Ohio LGBT Laws

Same Sex Marriage On June 26, 2015, in a 5-4 decision, the Supreme Court of the United States held that the Fourteenth Amendment of the United States Constitution requires all 50 states to authorize same-sex marriages within their boundaries and recognize the marriages of same-sex citizens from other states.

The author of the majority opinion, Justice Kennedy, wrote that “Decisions about marriage are among the most intimate that an individual can make. This is true for all persons, whatever their sexual orientation.” (Obergefell v. Hodges).

New Laws in the Making

Weisenburger Law Offices shares in your joy and celebration for the right for all persons to marry. However, we recognize that unfortunately relationships and marriages can break apart despite the best intentions. A same-sex divorce, dissolution, or legal separation can be even more tumultuous due to uncertain and unsettled legal rules. For example, the legislature in the State of Ohio has not yet clarified, defined, or updated some of the essential concepts in Obergefell:

  • Can same-sex couples who were married in other states before the June 26, 2015 decision obtain a divorce, dissolution, or legal separation in the State of Ohio now?
  • What about same-sex couples wishing to divorce that had a domestic partnership instead of a marriage?
  • Can same-sex couples who were never married or never had a domestic partnership formulate a formal plan regarding the allocation of parental rights and responsibilities for their children?
  • Do unmarried and separating same-sex couples have the ability to petition the juvenile court to establish custody and child support?

The courts in Ohio have little to no guidance regarding these various legal questions given the silence of the legislature and the questions left unanswered by Obergefell, leaving many in the LGBT community confused about how to resolve these complicated and sensitive matters.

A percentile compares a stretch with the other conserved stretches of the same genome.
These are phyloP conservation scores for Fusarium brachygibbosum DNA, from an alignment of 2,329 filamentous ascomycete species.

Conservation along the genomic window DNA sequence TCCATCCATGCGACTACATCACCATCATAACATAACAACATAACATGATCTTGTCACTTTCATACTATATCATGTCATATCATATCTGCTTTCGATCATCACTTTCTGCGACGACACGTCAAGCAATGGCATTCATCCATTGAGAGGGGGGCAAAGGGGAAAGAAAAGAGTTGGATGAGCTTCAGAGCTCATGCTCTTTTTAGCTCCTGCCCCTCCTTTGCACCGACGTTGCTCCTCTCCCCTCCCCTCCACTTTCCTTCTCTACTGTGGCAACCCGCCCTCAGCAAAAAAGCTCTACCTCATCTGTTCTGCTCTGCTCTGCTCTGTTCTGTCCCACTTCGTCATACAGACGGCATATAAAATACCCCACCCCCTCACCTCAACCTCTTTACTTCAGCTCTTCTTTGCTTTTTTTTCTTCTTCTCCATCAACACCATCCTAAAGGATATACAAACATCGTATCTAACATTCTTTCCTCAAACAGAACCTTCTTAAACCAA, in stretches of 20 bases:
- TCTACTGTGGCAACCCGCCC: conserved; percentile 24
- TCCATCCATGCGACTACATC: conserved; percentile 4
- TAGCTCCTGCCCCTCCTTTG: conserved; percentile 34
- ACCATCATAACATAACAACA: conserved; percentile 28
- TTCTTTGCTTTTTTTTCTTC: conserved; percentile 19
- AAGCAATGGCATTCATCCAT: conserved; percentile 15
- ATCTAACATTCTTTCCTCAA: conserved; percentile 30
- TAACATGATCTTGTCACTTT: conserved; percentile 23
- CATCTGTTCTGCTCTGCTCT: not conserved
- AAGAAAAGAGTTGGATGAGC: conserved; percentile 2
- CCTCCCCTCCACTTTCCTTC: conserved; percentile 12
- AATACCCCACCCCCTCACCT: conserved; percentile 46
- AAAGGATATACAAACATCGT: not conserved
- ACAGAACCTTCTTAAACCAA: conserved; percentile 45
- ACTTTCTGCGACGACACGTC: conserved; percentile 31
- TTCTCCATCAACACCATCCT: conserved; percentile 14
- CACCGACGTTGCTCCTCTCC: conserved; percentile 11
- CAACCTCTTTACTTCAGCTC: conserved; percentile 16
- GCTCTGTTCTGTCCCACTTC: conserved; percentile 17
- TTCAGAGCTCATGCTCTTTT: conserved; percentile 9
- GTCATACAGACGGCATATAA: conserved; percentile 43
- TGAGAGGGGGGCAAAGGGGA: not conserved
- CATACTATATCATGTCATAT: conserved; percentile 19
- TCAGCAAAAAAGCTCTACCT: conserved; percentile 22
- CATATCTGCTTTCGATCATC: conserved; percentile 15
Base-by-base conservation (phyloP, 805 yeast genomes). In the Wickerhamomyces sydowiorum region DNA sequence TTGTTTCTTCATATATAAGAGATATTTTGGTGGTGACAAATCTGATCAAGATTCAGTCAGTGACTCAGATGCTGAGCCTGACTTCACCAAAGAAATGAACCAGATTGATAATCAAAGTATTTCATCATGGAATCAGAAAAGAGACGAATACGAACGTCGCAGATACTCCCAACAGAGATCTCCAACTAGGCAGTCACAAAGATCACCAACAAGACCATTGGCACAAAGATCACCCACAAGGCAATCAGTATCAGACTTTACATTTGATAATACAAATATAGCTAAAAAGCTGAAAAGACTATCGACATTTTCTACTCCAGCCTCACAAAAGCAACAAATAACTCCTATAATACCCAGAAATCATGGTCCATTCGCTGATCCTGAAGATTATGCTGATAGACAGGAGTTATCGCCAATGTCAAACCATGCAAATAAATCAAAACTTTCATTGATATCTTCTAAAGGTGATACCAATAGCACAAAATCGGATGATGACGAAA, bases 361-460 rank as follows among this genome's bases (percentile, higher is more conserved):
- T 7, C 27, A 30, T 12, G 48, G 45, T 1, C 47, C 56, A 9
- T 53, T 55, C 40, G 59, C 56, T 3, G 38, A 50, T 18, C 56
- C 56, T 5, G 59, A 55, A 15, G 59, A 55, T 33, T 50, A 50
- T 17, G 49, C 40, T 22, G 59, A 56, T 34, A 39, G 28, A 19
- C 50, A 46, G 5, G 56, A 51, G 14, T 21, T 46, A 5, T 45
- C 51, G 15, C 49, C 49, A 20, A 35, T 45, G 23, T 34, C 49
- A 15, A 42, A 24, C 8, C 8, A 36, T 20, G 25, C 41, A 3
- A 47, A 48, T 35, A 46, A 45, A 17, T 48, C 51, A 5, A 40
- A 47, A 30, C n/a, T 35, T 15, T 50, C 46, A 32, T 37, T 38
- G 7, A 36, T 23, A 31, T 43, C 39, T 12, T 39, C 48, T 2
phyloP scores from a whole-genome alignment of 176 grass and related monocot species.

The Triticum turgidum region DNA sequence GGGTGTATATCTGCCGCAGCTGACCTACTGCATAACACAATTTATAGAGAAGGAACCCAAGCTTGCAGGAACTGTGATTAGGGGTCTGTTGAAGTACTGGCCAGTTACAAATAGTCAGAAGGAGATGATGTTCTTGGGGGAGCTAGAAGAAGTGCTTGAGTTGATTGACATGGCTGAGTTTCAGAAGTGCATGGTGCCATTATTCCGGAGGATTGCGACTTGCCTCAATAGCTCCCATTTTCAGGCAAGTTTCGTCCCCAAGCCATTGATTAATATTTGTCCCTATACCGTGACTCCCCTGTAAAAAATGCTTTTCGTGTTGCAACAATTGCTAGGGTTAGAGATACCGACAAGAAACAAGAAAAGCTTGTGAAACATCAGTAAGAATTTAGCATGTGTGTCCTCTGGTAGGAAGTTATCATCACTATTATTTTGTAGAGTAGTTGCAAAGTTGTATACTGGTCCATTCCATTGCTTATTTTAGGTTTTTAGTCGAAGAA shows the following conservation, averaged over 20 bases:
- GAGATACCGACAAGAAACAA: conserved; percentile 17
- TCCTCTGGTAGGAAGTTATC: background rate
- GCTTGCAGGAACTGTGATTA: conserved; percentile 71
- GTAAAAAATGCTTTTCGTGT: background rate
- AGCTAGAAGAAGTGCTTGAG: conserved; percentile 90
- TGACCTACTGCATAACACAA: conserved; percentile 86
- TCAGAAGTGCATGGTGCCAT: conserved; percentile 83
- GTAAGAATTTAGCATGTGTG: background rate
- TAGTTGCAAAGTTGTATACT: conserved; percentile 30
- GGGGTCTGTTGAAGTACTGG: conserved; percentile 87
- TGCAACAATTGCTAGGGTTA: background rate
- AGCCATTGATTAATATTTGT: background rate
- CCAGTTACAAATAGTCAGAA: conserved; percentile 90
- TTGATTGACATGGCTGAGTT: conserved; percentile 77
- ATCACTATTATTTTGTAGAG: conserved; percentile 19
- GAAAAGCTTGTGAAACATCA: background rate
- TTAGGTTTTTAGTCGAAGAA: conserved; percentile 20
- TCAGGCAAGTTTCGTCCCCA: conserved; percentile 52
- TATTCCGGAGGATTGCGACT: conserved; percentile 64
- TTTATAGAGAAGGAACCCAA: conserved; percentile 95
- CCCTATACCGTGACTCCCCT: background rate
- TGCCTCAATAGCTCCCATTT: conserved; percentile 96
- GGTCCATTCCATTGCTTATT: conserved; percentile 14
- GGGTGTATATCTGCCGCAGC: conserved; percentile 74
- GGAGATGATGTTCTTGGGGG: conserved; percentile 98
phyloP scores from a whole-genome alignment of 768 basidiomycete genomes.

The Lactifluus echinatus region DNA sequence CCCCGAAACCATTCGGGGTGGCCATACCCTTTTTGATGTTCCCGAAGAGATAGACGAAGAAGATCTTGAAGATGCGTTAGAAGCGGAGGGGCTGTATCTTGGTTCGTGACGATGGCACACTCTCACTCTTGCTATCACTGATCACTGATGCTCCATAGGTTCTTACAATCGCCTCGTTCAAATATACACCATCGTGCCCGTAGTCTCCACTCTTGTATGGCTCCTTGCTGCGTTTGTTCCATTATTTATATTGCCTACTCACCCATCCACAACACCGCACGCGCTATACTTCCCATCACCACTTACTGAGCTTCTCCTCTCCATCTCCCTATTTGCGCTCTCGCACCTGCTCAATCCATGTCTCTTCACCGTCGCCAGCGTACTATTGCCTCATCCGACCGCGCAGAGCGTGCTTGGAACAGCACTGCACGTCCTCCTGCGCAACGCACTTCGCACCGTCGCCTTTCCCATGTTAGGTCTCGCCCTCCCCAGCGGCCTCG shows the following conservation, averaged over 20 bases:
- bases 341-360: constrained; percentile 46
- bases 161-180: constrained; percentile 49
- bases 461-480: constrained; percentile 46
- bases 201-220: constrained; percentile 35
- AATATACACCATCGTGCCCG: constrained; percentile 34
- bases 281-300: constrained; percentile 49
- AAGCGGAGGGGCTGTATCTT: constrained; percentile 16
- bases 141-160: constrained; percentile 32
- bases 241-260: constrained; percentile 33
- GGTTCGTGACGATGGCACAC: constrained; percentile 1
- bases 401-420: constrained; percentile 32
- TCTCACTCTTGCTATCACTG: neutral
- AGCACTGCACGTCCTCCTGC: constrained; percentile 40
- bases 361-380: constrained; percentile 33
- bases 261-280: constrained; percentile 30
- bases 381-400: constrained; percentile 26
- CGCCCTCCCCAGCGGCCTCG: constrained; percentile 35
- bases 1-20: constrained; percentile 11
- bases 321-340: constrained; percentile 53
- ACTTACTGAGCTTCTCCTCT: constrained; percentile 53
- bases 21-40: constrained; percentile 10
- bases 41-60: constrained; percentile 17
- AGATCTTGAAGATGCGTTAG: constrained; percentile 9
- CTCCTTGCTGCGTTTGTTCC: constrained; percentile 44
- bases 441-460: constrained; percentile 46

Regardless of the unsettled legal landscape for the Ohio LGBT community, Weisenburger Law Offices assure you that the Court’s decision in Obergefell absolutely gives new legal protections for same-sex married partners and divorcing partners in the State of Ohio; specifically, access to domestic relations laws.

Helping Same Sex Spouses, Partners and Parents with Domestic Relations Laws

Ohio LGBT lawyers, Attorney Mary Santez and Attorney Christopher Langholz, are keeping abreast of the developments of this new area of the law. They are dedicated advocates determined to helping you prevail in the complicated process of gay and lesbian domestic relations issues in Ohio, such as:

  • Divorce
  • Dissolution of marriage
  • Legal separation
  • Adoption
  • Allocation of parental rights and responsibilities
  • Child Support
  • Establishment of paternity
  • Visitation rights
  • Surrogacy
  • Step-parent adoption
  • Spousal support
  • Property division

Contact Weisenburger Law Offices at 330-296-8000 (Ravenna) or 330-686-2890 (Stow) or via email. We offer free, confidential consultations and we quote fees right over the phone. No obligation.

Disclaimer

The ohiocrimelawyer.com website is designed for general information only. Any information on this site is not to be construed as formal legal advice from a criminal defense lawyer, a DUI lawyer, a family law lawyer or wills, probate, trusts and estate planning lawyer, nor formation of a lawyer/client relationship. Persons accessing this site are encouraged to seek personal advice regarding their individual legal issues.

The attorneys in our law firm primarily service Portage County courts (Ravenna and Kent), Summit County courts (Akron, Stow, Barberton), and Cuyahoga County courts (Cleveland, Garfield Heights, Bedford, Parma, Rocky River etc...). Cases in all other courts in NorthEast Ohio are handled under specific terms and conditions.